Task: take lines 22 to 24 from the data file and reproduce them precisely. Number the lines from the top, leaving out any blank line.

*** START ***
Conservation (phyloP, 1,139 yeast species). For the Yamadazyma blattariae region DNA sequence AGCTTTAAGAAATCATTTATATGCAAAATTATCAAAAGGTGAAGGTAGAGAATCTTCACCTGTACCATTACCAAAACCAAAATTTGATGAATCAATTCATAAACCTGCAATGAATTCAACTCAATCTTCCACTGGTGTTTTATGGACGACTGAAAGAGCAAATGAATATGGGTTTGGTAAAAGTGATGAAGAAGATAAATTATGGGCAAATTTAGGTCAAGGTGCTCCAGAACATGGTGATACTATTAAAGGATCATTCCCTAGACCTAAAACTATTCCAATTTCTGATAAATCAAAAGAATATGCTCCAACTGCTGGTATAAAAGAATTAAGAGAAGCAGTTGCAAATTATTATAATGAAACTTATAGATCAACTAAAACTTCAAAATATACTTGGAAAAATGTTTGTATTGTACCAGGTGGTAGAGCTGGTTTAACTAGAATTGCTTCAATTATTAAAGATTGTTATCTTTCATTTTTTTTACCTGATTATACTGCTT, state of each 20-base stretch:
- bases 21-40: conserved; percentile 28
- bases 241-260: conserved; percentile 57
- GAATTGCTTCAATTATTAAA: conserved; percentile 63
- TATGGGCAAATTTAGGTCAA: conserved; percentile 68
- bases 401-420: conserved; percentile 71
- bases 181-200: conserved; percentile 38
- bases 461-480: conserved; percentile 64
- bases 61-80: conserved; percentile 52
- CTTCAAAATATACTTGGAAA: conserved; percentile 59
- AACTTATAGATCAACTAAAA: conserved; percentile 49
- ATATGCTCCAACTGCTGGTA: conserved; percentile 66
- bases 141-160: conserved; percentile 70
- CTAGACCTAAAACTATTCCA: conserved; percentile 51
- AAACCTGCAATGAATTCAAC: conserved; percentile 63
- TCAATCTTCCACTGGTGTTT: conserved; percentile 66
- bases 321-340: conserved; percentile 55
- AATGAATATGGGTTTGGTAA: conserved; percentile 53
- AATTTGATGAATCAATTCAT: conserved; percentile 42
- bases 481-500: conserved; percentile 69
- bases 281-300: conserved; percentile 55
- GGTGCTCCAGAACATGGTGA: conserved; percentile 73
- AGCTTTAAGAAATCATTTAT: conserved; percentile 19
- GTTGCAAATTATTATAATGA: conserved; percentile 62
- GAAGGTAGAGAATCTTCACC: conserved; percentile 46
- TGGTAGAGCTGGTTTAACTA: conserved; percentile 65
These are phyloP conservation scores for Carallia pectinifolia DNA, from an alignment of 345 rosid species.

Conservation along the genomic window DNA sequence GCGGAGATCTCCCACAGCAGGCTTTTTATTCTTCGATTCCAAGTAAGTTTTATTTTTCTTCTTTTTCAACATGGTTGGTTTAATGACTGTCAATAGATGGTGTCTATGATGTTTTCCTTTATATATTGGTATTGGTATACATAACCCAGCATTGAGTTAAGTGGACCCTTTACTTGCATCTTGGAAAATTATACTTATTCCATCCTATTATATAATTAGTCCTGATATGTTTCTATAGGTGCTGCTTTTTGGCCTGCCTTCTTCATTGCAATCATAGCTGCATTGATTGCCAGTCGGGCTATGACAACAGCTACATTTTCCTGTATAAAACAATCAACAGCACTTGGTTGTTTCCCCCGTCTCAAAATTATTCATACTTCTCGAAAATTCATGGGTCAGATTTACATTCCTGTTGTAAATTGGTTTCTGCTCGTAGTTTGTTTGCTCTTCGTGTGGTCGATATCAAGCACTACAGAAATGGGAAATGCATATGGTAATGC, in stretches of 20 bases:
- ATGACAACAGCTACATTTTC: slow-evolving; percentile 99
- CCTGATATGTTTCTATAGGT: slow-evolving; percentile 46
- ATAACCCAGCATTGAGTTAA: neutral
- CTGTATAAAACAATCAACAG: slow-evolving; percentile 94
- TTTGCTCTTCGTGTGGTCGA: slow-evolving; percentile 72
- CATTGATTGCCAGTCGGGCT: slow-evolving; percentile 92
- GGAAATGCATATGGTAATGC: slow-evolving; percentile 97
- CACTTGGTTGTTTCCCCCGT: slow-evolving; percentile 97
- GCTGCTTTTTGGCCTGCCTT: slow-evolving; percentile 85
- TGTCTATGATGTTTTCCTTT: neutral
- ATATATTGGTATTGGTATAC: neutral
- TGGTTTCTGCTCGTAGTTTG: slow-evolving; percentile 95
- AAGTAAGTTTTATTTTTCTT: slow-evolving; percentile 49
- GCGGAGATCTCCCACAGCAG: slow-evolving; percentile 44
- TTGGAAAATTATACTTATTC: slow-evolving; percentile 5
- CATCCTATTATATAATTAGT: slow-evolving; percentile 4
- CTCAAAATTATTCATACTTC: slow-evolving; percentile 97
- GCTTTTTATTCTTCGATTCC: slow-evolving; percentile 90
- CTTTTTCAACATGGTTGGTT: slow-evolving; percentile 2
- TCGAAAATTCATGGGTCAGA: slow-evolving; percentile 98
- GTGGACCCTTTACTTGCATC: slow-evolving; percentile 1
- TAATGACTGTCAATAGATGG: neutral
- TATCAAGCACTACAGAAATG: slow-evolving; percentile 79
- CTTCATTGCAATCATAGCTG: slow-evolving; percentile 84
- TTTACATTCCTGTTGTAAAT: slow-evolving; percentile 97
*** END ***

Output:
- GGTGCTCCAGAACATGGTGA: conserved; percentile 73
- AGCTTTAAGAAATCATTTAT: conserved; percentile 19
- GTTGCAAATTATTATAATGA: conserved; percentile 62